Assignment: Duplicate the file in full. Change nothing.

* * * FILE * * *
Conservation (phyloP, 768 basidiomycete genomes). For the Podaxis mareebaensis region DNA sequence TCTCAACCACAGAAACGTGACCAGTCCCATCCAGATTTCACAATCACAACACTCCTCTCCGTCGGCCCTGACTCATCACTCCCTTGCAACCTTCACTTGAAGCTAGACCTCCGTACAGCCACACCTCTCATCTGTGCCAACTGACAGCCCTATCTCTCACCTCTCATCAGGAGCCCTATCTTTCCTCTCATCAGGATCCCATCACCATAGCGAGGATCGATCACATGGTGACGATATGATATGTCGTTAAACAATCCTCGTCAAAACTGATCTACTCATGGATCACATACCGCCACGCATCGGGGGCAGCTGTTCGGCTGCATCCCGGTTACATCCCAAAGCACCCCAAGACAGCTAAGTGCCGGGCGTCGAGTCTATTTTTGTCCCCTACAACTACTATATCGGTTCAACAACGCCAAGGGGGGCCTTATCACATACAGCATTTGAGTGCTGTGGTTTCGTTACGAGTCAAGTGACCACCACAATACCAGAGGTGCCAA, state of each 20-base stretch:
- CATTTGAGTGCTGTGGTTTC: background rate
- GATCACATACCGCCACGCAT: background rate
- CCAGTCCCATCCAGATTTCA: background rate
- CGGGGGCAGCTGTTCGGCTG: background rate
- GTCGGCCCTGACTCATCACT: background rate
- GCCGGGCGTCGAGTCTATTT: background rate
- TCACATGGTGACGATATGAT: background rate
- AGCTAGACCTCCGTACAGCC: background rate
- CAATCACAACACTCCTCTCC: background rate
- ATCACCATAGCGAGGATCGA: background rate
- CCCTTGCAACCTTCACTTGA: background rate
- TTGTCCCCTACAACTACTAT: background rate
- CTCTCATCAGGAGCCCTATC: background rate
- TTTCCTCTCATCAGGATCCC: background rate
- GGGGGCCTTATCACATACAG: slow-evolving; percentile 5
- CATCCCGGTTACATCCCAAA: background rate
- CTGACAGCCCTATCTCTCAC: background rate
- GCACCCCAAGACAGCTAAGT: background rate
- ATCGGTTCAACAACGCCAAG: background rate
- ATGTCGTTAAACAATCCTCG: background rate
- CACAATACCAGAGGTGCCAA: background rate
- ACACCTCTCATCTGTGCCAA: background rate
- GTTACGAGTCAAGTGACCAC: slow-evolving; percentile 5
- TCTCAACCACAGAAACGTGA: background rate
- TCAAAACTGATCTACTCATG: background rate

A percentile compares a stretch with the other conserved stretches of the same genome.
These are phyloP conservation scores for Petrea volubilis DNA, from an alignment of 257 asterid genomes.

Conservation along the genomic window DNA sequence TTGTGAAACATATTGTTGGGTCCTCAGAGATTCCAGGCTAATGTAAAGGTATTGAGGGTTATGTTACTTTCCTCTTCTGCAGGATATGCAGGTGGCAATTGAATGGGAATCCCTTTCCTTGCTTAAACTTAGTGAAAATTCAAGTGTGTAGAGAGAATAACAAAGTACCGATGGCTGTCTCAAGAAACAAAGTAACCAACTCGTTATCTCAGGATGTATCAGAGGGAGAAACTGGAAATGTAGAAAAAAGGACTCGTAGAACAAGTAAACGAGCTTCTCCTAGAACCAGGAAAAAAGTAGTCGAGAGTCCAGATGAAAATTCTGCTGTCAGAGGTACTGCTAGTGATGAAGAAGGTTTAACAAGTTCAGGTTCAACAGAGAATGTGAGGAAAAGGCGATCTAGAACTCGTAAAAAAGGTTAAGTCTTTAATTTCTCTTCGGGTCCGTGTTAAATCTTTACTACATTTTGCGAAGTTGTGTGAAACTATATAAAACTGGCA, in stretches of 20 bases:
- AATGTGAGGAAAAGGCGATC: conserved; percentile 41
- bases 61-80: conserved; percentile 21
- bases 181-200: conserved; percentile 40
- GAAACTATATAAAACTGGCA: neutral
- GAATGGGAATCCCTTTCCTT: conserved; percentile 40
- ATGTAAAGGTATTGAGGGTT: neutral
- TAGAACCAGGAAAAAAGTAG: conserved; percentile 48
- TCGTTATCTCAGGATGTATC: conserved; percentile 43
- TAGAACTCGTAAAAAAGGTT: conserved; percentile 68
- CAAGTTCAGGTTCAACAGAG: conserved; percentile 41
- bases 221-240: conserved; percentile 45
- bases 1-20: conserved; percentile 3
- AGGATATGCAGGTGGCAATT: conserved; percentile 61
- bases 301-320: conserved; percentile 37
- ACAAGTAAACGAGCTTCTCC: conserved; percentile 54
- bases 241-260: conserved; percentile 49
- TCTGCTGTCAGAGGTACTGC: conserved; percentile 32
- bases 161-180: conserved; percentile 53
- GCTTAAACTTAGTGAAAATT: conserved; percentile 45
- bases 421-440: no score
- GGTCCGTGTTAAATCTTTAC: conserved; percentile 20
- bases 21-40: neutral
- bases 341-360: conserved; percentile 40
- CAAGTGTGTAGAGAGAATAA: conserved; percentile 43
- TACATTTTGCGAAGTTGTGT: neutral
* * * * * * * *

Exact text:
Conservation (phyloP, 768 basidiomycete genomes). For the Podaxis mareebaensis region DNA sequence TCTCAACCACAGAAACGTGACCAGTCCCATCCAGATTTCACAATCACAACACTCCTCTCCGTCGGCCCTGACTCATCACTCCCTTGCAACCTTCACTTGAAGCTAGACCTCCGTACAGCCACACCTCTCATCTGTGCCAACTGACAGCCCTATCTCTCACCTCTCATCAGGAGCCCTATCTTTCCTCTCATCAGGATCCCATCACCATAGCGAGGATCGATCACATGGTGACGATATGATATGTCGTTAAACAATCCTCGTCAAAACTGATCTACTCATGGATCACATACCGCCACGCATCGGGGGCAGCTGTTCGGCTGCATCCCGGTTACATCCCAAAGCACCCCAAGACAGCTAAGTGCCGGGCGTCGAGTCTATTTTTGTCCCCTACAACTACTATATCGGTTCAACAACGCCAAGGGGGGCCTTATCACATACAGCATTTGAGTGCTGTGGTTTCGTTACGAGTCAAGTGACCACCACAATACCAGAGGTGCCAA, state of each 20-base stretch:
- CATTTGAGTGCTGTGGTTTC: background rate
- GATCACATACCGCCACGCAT: background rate
- CCAGTCCCATCCAGATTTCA: background rate
- CGGGGGCAGCTGTTCGGCTG: background rate
- GTCGGCCCTGACTCATCACT: background rate
- GCCGGGCGTCGAGTCTATTT: background rate
- TCACATGGTGACGATATGAT: background rate
- AGCTAGACCTCCGTACAGCC: background rate
- CAATCACAACACTCCTCTCC: background rate
- ATCACCATAGCGAGGATCGA: background rate
- CCCTTGCAACCTTCACTTGA: background rate
- TTGTCCCCTACAACTACTAT: background rate
- CTCTCATCAGGAGCCCTATC: background rate
- TTTCCTCTCATCAGGATCCC: background rate
- GGGGGCCTTATCACATACAG: slow-evolving; percentile 5
- CATCCCGGTTACATCCCAAA: background rate
- CTGACAGCCCTATCTCTCAC: background rate
- GCACCCCAAGACAGCTAAGT: background rate
- ATCGGTTCAACAACGCCAAG: background rate
- ATGTCGTTAAACAATCCTCG: background rate
- CACAATACCAGAGGTGCCAA: background rate
- ACACCTCTCATCTGTGCCAA: background rate
- GTTACGAGTCAAGTGACCAC: slow-evolving; percentile 5
- TCTCAACCACAGAAACGTGA: background rate
- TCAAAACTGATCTACTCATG: background rate

A percentile compares a stretch with the other conserved stretches of the same genome.
These are phyloP conservation scores for Petrea volubilis DNA, from an alignment of 257 asterid genomes.

Conservation along the genomic window DNA sequence TTGTGAAACATATTGTTGGGTCCTCAGAGATTCCAGGCTAATGTAAAGGTATTGAGGGTTATGTTACTTTCCTCTTCTGCAGGATATGCAGGTGGCAATTGAATGGGAATCCCTTTCCTTGCTTAAACTTAGTGAAAATTCAAGTGTGTAGAGAGAATAACAAAGTACCGATGGCTGTCTCAAGAAACAAAGTAACCAACTCGTTATCTCAGGATGTATCAGAGGGAGAAACTGGAAATGTAGAAAAAAGGACTCGTAGAACAAGTAAACGAGCTTCTCCTAGAACCAGGAAAAAAGTAGTCGAGAGTCCAGATGAAAATTCTGCTGTCAGAGGTACTGCTAGTGATGAAGAAGGTTTAACAAGTTCAGGTTCAACAGAGAATGTGAGGAAAAGGCGATCTAGAACTCGTAAAAAAGGTTAAGTCTTTAATTTCTCTTCGGGTCCGTGTTAAATCTTTACTACATTTTGCGAAGTTGTGTGAAACTATATAAAACTGGCA, in stretches of 20 bases:
- AATGTGAGGAAAAGGCGATC: conserved; percentile 41
- bases 61-80: conserved; percentile 21
- bases 181-200: conserved; percentile 40
- GAAACTATATAAAACTGGCA: neutral
- GAATGGGAATCCCTTTCCTT: conserved; percentile 40
- ATGTAAAGGTATTGAGGGTT: neutral
- TAGAACCAGGAAAAAAGTAG: conserved; percentile 48
- TCGTTATCTCAGGATGTATC: conserved; percentile 43
- TAGAACTCGTAAAAAAGGTT: conserved; percentile 68
- CAAGTTCAGGTTCAACAGAG: conserved; percentile 41
- bases 221-240: conserved; percentile 45
- bases 1-20: conserved; percentile 3
- AGGATATGCAGGTGGCAATT: conserved; percentile 61
- bases 301-320: conserved; percentile 37
- ACAAGTAAACGAGCTTCTCC: conserved; percentile 54
- bases 241-260: conserved; percentile 49
- TCTGCTGTCAGAGGTACTGC: conserved; percentile 32
- bases 161-180: conserved; percentile 53
- GCTTAAACTTAGTGAAAATT: conserved; percentile 45
- bases 421-440: no score
- GGTCCGTGTTAAATCTTTAC: conserved; percentile 20
- bases 21-40: neutral
- bases 341-360: conserved; percentile 40
- CAAGTGTGTAGAGAGAATAA: conserved; percentile 43
- TACATTTTGCGAAGTTGTGT: neutral